This year, a portion of the OSG sessions focused on archaeological conservation and the ethics and issues surrounding the conservation of these materials. The paper presented by Susanne Grieve focused on avocational conservators and how much information do we give to non-conservators who are practicing conservation, something that was touched upon in the panel discussion organized by the Archaeological Discussion Group of the OSG on ethical issues in archaeological field conversation held earlier that day.
Avocational conservators were described as members of the general public who undertake conservation treatments as a hobby or out of interest for preserving something. They have no formal training in conservation. In her presentation, Susanne talked about working with a group of avocational conservators in Namibia who help preserve maritime sites and artifacts in the country. The group is made up of members of the the Windhoek Underwater Club’s (WUC) Maritime Archaeology Division who come from varied background with no formal training in archaeology or conservation.
Susanne brought up some interesting questions and issues as she talked about her experiences working with the WUC. Conservators have worked for 39 years to make conservation a profession. We have formalized training, a code of ethics and protocols and standards that form the basis of the profession. Her questions in regards to the conservation profession and avocational conservators is: Do we work with these groups? How much training do we give them? And do we compromise our profession by working with or training these people?
In regards to the situation in Namibia, there is only 1 conservator responsible for all the cultural material there. This means that there is not enough staff and resources to get everything done. The avocational conservators do the work they do because it is very important to them that this part of Nambian culture and history be preserved and they have an interest and passion in doing so. And I’m sure they feel that because of the limited resources there, they can help fill that need.
Susanne’s work with the WUC involved working with them on the excavation of a mining camp site and the conservation of material found there. The club felt the site was important for them to preserve because the government was not interested in preserving it. The camp site was from a German mining operation and places like these are not preserved because it is a part of Namibia’s past people want to forget. Susanne worked on site with them and taught them about excavation and lifting techniques. They then took artifacts back to the lab where she taught them some basic methods for preserving books and ledgers collected from the site. She also looked at some previously treated artifacts that had been conserved using outdated methods and shared information on other approaches. Before leaving she left some conservation materials with the group.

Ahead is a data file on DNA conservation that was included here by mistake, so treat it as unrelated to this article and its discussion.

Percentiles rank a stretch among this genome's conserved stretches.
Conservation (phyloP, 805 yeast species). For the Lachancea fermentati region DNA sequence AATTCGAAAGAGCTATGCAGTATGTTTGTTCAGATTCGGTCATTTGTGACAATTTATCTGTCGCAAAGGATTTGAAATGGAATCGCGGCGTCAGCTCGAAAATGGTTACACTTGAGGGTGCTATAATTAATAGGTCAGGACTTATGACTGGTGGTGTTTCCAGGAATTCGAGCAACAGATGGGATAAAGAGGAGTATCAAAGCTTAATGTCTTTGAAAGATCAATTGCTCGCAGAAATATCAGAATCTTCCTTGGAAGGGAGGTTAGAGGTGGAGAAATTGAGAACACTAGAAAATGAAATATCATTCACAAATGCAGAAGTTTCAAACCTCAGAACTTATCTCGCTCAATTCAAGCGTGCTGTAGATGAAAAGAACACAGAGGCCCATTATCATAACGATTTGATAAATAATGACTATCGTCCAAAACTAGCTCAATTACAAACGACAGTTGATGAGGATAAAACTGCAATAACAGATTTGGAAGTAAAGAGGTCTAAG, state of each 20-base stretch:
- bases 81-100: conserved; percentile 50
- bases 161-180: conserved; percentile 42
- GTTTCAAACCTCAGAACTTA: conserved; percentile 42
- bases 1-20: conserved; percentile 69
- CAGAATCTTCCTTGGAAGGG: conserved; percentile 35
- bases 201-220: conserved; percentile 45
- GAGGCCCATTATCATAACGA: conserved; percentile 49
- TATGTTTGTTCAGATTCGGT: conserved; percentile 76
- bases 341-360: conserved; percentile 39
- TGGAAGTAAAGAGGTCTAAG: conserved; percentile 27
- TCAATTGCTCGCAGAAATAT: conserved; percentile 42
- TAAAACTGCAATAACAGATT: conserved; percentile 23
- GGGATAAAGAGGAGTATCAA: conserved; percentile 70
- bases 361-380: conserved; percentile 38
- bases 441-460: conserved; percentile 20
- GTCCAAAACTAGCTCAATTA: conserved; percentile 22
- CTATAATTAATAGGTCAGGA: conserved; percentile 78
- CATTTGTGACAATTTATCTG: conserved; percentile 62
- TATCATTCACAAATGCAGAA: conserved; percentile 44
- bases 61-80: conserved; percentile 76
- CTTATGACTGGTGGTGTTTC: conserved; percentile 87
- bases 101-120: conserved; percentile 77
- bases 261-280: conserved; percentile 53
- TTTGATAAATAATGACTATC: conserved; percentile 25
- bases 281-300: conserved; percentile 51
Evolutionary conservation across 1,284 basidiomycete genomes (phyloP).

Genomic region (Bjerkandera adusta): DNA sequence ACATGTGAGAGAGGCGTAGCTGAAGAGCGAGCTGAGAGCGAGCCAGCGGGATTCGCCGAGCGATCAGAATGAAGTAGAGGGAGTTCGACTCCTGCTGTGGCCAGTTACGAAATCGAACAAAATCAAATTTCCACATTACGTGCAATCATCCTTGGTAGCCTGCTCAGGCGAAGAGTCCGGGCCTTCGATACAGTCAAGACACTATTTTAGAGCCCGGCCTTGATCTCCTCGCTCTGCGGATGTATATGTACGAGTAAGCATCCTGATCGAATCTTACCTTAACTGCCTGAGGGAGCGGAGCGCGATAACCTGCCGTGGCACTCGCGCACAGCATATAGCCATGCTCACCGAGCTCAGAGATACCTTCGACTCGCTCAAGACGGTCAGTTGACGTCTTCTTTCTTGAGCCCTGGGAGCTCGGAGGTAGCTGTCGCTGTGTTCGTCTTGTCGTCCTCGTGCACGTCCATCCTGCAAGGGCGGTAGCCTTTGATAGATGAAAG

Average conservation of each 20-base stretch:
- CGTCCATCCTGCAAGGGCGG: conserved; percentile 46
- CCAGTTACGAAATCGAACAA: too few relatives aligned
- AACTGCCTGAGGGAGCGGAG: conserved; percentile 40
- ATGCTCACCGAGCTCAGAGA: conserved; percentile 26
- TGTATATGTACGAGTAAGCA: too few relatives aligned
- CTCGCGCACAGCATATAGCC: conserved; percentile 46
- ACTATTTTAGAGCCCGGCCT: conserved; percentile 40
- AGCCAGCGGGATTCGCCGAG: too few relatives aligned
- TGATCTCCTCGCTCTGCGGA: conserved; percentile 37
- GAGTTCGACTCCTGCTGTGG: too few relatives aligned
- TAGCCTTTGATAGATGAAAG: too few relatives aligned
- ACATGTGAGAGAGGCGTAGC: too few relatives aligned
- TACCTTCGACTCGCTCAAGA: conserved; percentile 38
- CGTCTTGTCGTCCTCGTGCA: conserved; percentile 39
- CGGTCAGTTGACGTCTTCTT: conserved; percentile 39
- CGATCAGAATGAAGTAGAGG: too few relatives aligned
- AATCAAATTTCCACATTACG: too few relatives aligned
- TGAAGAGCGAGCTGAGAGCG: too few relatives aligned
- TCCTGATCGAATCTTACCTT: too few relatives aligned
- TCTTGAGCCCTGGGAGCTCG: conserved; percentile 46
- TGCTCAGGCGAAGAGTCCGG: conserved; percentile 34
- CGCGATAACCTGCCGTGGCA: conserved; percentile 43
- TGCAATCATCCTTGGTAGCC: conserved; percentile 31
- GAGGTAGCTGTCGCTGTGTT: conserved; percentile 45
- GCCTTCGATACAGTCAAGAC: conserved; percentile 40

Susanne’s paper touched upon issues that many conservators deal with when having to work with non-conservators in resource poor institutions. These kinds of questions often come up in working with archaeologists as well. In the case of the conservation of maritime sites and artifacts in Namibia, it seems that the WUC are the only group at the moment who can preserve this material. The infrastructure and resources don’t seem to exist to allow for conservation professionals to do this kind of work. There is too much to preserve and not enough trained people to do it. So does that mean that we, as conservators, don’t do anything because working with avocational conservators would compromise our profession? It doesn’t seem like these questions could be easily answered, but this talk does bring up important questions that as a profession should be discussed because many of us have to deal with issues such as these.
Susanne summed up her talk with what I think is a good approach to these questions and something as an archaeological conservator, I agree with. She felt that the answer to the questions she posed should be considered on a case by case basis. If the person you may be working with is interested in selling artifacts, then you shouldn’t share your knowledge. However if the purpose is to educate people, especially in countries with no resources or professionals, then perhaps we should share our knowledge and skills. In regards to working with archaeologists, it is important for them to see archaeological conservation as a profession. They need to value the knowledge and skills we can contribute. Susanne’s suggestion is to continue to work with archaeologists so that this type of thinking starts to change. And I couldn’t agree more with this idea.